Just prior to the completion of fermentation, the grape must (juice) is fortified with brandy until the solution reaches an alcohol level of 16%–22%.
The appellation (a set of strict controls to maintain authenticity) states that  there must be 2/3 grape juice and 1/3 brandy both of which must come from the same vineyard.
The resulting wine is left with a high level of residual sugar because most strains of yeast cannot reproduce at such a high alcohol level.
After blending, the Floc is kept for 10 months in the cellar of the producer and must be approved by a committee of experts before it can be sold under the appellation Floc de Gascogne.

Get the Floc out!

Visit any traditional family home in SW France and you most likely will be offered a chilled glass of Floc de Gascogne as an aperitif.
It's a bit of a ritual and there's rarely a fridge without a bottle in it.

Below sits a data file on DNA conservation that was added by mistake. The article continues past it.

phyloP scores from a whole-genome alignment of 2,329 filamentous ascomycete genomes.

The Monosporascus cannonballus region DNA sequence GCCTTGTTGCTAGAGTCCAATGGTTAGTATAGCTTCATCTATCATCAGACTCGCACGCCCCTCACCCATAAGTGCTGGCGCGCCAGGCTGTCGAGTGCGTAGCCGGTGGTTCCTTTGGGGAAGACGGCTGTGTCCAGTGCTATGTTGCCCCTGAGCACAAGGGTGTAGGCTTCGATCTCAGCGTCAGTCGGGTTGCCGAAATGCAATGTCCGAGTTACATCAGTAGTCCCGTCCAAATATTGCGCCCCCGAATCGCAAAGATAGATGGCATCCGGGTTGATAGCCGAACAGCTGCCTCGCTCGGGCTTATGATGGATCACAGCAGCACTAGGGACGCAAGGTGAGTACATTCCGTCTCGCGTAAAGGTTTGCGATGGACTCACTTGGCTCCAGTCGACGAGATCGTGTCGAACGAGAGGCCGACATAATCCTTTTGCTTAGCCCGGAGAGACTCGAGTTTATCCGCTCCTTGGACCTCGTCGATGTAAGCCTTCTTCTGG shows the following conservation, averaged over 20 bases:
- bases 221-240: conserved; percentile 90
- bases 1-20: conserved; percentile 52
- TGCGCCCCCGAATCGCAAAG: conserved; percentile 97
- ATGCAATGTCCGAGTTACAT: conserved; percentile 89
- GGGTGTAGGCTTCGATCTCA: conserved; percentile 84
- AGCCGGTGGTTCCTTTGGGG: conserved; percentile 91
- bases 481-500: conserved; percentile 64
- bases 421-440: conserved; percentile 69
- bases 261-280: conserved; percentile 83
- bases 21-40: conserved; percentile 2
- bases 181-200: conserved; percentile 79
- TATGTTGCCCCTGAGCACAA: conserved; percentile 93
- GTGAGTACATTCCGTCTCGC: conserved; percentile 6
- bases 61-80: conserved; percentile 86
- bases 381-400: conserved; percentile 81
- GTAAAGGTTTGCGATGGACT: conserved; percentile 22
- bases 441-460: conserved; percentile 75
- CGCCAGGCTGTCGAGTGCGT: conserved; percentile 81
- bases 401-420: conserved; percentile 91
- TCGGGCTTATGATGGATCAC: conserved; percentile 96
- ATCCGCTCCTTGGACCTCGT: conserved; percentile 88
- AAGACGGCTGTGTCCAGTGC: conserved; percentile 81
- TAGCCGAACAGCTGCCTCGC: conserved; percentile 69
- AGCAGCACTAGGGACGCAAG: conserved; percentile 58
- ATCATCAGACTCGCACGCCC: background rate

The ritual part is typical of the people of the SW who are incredibly proud of their lands and the produce that has been grown or reared on it for centuries.
Not only will a chilled glass of "Floc" be proudly presented but there will also be offerings of local dried ham, nuts, olives and cheese all of which, unsurprisingly, pair incredibly well with it. 

In fact the "Floc" is transformed by the arrival of food, it becomes whole, the flavors rounded and the whole experience turns into a journey of taste sensations.
 

Think almond, jasmine, roses, honey and black fruit from the "Floc" then add to it salty ham or dry goat cheese or juicy ripe melon and you're looking at what I can only describe as complete foodie fulfillment.
"Floc" on it's own is....ok, but "Floc" with food, especially the right (meaning local) food is a different beast.

So, if you're looking for something a bit different that will blow the socks off your guests at a dinner party Get the Floc Out and pair it with some simple and delicious produce.
Believe me, you won't look back. 

No joke, try it you might even like it.

 

A bottle will cost between €7-15 in France and is readily available in many large supermarkets.